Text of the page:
Antonio Nieto-Rodríguez: Projects – the greatest disruption of the 21st century!

We share with you a interview published in ‘Strefa’ in which you can learn more about our speaker Antonio Nieto-Rodríguez: "Antonio, thank you very much for accept­ing my invitation to the interview. You are the world’s leading champion in project management and strategy implementa­tion. You do a lot in promoting the pro­ject management skills around the world, especially within senior management to show it’s crucial to manage projects in the right way. Could you highlight the key moments, key steps in your career which led you to your present position?   It’s a pleasure to be here with PMI Poland which I have very good memories of when I was there a few years ago. I love what you are doing, your team, the volunteers, so thank you for the opportunity to share a bit about my views. To answer your ques­tion, the highlights of my career – they were failures and maybe that’s what made me just fight harder to get what I wanted or the message that I wanted to share. I think that one big point or step in my career was when I was working for a very large consulting company and they did not appreciate…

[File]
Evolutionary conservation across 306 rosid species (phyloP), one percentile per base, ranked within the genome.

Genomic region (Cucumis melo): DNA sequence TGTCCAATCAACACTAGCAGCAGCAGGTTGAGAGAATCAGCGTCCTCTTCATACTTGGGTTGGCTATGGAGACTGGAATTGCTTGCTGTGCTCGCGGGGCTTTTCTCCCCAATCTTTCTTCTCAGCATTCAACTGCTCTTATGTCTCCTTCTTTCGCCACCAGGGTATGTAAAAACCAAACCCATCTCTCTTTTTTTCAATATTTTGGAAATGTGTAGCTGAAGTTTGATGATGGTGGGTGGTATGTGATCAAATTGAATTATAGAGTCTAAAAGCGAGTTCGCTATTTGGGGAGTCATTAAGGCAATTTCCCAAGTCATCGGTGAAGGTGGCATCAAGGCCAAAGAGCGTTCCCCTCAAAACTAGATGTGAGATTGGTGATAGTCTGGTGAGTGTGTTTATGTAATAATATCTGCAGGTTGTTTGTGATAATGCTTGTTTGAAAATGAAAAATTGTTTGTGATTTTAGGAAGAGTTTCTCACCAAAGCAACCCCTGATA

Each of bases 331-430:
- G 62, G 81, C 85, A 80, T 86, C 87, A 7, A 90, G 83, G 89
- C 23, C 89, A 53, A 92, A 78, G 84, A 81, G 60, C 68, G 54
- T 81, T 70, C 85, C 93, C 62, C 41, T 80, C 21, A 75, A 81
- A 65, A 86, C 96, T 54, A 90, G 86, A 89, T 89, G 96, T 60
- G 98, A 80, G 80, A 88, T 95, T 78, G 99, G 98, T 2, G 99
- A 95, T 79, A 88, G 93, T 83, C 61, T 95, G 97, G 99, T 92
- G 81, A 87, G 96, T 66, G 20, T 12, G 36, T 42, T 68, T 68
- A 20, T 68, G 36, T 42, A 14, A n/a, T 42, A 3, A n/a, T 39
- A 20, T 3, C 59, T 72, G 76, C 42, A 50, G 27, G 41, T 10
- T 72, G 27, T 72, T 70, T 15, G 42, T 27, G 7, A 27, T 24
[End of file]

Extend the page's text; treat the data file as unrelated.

Javier Solana: Learning the Lessons of the Pandemic

We are sharing with you this new post writed by our speaker Javier Solana   "Among its many other effects, the COVID-19 crisis has intensified the pre-existing geopolitical rivalry between China and the United States. This tension has led many to warn of the “Thucydides trap,” a term coined by Harvard’s Graham T. Allison to refer to the heightened risk of conflict when an emerging power threatens to displace an established one. Allison’s theory takes its name from the ancient Greek historian Thucydides’ chronicle of the Peloponnesian War, in which Sparta defeated the rising city-state of Athens.   One important detail of this historical touchstone has passed largely unnoticed, however, even amid the ongoing pandemic: the determining factor in Sparta’s victory was a plague that killed about one-third of Athens’s population, including Pericles, the city’s leader.   Yale’s Frank M. Snowden argues that while military and political events may prevail in public memory, pandemics have played a preponderant role in great historical changes. For example, it was typhus that cut short Napoleon’s 1812 invasion of Russia, while the 1918-19 flu is thought to have diminished US President Woodrow Wilson’s abilities during the Treaty of Versailles negotiations. (...)" Read More: